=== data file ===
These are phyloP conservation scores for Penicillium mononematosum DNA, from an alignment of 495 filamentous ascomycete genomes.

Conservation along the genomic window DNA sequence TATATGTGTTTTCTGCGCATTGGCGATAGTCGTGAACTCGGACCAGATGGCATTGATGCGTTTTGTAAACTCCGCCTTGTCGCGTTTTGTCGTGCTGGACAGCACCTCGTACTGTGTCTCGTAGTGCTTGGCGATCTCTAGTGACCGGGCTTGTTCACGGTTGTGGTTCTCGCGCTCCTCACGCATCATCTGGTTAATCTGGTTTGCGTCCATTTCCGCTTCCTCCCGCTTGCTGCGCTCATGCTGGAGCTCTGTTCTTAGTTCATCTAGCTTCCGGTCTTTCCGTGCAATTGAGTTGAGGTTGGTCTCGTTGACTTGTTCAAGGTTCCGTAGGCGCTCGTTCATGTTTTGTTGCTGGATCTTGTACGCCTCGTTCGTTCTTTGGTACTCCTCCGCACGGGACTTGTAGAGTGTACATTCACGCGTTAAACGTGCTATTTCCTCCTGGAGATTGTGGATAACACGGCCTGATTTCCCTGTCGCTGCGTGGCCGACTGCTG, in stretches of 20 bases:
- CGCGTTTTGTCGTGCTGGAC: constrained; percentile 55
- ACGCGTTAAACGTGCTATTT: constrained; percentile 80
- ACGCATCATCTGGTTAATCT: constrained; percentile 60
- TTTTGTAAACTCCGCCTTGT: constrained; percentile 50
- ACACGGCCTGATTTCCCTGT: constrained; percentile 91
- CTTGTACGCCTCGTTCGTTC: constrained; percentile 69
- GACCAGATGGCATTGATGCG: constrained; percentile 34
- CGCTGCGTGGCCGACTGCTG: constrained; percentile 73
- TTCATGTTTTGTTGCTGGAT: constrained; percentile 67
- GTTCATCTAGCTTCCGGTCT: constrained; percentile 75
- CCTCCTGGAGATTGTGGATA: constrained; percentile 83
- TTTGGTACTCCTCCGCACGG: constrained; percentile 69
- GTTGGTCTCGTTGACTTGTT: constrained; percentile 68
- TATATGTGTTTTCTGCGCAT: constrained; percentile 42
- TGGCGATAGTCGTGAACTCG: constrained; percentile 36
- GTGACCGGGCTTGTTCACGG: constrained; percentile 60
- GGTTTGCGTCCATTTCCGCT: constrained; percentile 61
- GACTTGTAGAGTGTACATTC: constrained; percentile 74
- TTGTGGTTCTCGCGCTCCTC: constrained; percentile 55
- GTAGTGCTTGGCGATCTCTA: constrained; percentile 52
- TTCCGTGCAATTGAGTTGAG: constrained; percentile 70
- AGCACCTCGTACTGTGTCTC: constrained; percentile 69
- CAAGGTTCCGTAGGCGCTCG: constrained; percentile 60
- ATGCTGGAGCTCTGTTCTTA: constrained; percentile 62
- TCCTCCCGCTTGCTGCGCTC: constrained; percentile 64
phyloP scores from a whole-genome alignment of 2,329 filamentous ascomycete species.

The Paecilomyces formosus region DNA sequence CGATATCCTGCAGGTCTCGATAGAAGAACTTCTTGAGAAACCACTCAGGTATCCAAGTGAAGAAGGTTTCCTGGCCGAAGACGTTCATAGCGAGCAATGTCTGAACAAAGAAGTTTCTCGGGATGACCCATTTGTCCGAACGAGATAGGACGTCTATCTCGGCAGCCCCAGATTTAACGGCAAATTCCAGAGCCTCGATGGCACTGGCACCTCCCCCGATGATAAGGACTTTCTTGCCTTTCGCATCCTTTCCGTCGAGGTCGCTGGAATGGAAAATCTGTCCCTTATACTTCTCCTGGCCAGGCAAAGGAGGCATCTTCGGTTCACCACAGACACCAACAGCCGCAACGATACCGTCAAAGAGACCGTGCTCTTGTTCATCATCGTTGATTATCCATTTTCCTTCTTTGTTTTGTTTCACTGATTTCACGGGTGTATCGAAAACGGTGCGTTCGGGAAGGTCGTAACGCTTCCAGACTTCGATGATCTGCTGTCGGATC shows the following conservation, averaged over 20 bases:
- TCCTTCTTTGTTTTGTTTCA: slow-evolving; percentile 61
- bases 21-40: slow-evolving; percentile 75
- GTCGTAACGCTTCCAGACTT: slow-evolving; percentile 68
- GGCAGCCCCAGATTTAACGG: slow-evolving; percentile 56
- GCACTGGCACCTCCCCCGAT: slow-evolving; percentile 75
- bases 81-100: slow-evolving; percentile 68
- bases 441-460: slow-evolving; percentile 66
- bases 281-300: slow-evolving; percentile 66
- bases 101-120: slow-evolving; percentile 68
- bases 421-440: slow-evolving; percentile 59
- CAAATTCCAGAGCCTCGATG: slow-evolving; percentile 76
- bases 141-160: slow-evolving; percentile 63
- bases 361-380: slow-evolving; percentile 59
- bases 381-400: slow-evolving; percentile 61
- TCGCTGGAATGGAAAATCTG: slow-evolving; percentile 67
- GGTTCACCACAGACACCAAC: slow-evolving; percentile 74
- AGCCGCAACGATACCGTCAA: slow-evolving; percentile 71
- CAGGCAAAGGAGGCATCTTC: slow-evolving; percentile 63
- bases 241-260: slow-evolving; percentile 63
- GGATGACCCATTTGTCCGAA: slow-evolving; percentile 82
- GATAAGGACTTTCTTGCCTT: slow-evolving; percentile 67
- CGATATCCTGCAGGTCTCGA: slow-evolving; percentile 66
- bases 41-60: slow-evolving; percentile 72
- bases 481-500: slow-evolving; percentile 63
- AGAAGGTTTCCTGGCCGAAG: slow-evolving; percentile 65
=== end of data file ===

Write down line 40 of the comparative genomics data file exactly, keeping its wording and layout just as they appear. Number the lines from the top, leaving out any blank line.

- CAAATTCCAGAGCCTCGATG: slow-evolving; percentile 76